Plucked off the cover of Harper's Bazaar in 1943, the girl born Betty Joan Perske quickly transformed from a self-described "frightened" daughter of Jewish immigrants into a sultry screen icon.
"I was so nervous," Bacall told PEOPLE in 2007 of making her film debut in 1944's To Have and Have Not, where she developed her signature gaze simply by "trying to hold my head still because I was shaking."
But with one memorable invitation to whistle, the then-19-year-old seduced both audiences and her leading man, Humphrey Bogart.
"The looks, the wit, that voice that could be warm or cut glass," says legendary talk show host Dick Cavett. "Bacall, for me, had it all."
During her six decades in the spotlight, the bold beauty seamlessly transitioned from model to movie star to a real-life love story so spellbinding that even today, "Bogie and Bacall" remains shorthand for grand romance.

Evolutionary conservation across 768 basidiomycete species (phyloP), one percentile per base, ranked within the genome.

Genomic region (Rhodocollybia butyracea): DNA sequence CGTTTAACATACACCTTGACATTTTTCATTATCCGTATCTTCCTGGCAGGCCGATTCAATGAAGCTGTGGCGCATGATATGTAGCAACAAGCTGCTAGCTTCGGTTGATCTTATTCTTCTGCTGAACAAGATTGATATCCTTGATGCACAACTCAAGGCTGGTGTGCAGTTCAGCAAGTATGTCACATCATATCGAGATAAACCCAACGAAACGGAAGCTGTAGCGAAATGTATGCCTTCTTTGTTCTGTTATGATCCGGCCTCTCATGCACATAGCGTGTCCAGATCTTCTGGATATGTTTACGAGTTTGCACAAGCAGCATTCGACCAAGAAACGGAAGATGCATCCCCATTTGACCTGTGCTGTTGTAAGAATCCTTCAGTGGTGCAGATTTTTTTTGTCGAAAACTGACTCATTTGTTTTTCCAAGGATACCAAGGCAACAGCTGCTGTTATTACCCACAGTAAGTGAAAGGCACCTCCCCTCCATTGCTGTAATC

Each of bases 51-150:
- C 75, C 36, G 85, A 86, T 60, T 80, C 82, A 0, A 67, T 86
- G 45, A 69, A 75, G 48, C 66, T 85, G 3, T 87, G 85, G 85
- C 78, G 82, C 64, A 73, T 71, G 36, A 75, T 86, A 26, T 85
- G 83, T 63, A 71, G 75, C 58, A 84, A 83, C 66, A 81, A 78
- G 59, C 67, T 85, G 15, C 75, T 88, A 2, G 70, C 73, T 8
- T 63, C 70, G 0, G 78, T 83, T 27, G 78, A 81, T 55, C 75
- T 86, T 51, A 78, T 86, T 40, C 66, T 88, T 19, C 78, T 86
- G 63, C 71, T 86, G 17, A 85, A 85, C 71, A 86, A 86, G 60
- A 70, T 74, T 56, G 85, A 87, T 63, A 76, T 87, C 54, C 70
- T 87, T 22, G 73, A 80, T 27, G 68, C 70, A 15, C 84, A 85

At 89, the screen legend known as "Betty" to friends and family apparently suffered a fatal stroke on Aug. 12 in the New York City apartment she had called home for more than 50 years.
"Lauren was a dear friend, mentor and wonderful actress," says Nicole Kidman, who became close with Bacall on the set of 2003's Dogville.